Prior to joining the VBRT pilot, in February 2014, Whittington Health’ s leadership team were already developing their strategic approach and as such were refreshing their values. Taking part in the VBRT pilot enabled them to use the VBRT components to inform their strategic approach. “We knew it was a risk using a pilot toolkit to develop a new approach. However having fully scrutinised the toolkit and having spoken with the NSA and Profiles4Care we gained confidence about its legacy and sustainability”.

Starting the review with a staff engagement survey they knew what challenges they needed to overcome that would inform their change plan. Findings from their survey also enabled them to agree their priorities and approach regarding embedding the VBRT. Since joining the pilot Whittington have embedded the VBRT into their nursing recruitment process and have used the PPQ following shortlisting and the pre-interview  stage, at the first, for health care assistants, nurses and linked health and care workers across their integrated care organisation.

They also provided managers with a set of ‘values-based interview questions’ to assist ensuring that interviewees were appointed with their value base at the heart of the decision. The Trust also recognises that to shift an organisation culturally and see real value and evidence of change, changes required are much broader than recruitment alone. They believe that it is one that starts with recruiting the right people, but then it must ensure that it nurtures and develops the values behaviours within its existing workforce via regular 1-1s and at appraisal.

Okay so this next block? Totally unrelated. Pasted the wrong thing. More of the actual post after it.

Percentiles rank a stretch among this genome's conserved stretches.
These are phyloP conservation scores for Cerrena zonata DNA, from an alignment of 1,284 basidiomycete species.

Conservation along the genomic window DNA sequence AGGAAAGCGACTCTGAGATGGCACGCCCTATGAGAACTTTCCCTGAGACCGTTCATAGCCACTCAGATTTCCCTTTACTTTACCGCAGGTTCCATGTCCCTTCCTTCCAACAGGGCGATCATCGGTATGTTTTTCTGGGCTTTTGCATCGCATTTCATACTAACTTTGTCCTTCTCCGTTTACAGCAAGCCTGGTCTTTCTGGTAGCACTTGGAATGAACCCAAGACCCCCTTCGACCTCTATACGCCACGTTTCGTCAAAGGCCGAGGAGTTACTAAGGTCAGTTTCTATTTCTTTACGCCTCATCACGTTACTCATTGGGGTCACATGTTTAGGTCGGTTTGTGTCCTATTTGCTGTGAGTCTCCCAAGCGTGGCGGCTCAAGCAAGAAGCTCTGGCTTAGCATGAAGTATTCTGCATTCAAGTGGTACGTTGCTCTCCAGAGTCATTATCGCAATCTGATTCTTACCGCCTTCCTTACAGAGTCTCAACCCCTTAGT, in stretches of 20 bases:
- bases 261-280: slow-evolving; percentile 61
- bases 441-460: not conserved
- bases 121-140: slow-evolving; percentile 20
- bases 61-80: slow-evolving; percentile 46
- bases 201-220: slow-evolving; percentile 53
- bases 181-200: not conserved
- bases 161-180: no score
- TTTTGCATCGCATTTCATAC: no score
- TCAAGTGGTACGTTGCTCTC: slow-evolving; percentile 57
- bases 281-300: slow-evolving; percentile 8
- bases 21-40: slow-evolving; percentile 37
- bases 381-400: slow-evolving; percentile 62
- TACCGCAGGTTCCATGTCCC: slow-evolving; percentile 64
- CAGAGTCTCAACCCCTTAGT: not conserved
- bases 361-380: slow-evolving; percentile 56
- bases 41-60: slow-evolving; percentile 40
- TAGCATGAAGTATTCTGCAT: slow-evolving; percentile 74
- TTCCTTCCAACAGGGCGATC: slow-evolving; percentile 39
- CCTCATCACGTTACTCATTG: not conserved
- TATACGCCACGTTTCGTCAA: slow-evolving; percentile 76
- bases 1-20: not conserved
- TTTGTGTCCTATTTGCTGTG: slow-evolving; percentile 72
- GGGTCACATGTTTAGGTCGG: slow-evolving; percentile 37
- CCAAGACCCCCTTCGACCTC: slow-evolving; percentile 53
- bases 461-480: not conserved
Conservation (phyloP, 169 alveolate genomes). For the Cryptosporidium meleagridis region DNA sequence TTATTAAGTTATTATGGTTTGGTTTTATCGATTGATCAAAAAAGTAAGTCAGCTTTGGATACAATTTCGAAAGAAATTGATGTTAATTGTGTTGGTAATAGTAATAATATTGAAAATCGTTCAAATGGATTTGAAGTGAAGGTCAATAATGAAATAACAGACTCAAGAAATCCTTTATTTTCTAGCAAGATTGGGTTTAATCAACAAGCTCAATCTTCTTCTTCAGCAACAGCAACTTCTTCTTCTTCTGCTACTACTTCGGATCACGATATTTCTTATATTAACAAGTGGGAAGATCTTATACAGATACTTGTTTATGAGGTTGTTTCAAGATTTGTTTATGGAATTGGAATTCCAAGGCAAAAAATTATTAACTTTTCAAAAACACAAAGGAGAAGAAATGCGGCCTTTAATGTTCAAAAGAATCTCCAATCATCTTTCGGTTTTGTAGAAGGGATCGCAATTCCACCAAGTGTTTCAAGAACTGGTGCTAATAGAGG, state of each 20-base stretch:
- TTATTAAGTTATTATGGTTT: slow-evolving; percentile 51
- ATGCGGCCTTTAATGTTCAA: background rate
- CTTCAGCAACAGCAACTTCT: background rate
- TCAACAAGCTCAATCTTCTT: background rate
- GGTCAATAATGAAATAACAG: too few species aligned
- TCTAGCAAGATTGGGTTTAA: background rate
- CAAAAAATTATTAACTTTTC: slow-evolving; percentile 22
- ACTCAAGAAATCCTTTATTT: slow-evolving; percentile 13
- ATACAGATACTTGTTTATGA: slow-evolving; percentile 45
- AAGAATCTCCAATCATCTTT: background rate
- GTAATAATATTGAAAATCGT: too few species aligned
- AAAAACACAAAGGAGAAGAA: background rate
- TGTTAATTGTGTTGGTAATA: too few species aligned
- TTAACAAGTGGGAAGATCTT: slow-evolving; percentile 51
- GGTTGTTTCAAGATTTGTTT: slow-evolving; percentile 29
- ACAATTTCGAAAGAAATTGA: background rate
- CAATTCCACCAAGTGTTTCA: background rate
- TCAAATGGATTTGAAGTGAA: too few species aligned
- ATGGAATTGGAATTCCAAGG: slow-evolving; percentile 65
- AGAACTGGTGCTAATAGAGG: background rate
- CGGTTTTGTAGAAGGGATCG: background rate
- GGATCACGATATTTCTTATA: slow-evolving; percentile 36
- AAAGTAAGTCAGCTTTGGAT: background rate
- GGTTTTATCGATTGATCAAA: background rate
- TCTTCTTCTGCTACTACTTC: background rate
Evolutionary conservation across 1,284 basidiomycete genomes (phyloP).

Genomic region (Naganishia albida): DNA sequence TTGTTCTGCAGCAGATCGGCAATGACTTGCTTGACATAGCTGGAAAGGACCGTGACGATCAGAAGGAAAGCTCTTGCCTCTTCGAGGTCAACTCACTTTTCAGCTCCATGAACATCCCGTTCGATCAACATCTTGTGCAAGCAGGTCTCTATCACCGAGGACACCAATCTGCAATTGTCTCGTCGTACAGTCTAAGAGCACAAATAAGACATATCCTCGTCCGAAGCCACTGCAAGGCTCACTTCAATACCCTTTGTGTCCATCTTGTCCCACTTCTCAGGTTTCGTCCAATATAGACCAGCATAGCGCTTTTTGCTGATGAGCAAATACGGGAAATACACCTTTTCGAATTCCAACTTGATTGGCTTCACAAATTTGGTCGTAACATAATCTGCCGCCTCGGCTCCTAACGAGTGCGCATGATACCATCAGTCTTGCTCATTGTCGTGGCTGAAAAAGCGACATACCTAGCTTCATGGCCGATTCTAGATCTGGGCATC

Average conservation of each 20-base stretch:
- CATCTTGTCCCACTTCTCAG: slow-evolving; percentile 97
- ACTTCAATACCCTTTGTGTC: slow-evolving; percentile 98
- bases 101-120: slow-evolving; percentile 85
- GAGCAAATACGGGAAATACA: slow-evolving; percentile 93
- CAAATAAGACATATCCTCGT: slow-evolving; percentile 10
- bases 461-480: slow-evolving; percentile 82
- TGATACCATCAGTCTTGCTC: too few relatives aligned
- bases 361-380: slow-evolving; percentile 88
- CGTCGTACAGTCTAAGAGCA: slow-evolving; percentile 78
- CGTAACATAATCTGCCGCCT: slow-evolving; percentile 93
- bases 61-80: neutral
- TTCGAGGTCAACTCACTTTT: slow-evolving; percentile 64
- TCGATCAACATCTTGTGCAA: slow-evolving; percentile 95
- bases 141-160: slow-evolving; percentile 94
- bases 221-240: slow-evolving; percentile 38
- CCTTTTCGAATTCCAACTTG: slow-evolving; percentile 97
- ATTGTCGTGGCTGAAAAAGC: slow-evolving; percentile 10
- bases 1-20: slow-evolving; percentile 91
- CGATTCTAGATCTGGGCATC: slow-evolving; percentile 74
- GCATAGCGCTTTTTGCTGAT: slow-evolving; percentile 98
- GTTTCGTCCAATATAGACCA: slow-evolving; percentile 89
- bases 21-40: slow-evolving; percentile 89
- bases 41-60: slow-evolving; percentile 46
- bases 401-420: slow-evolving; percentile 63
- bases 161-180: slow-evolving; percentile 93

This case study shares their journey to implementing their new ‘Potential & Performance’ appraisal approach that aims to embed values-based reflection and discussion into their standard appraisal policy. Their biggest challenge is how they gain commitment from managers who traditionally sit within a more transactional management role and who are somewhat resistant (and fearful) of change. Ensuring that the key recommendations from the Francis & Winterbourne Reports regarding the need to instil excellent values and leadership behaviours within care, the new appraisal would be based upon these two elements as well as evidencing meeting service objectives.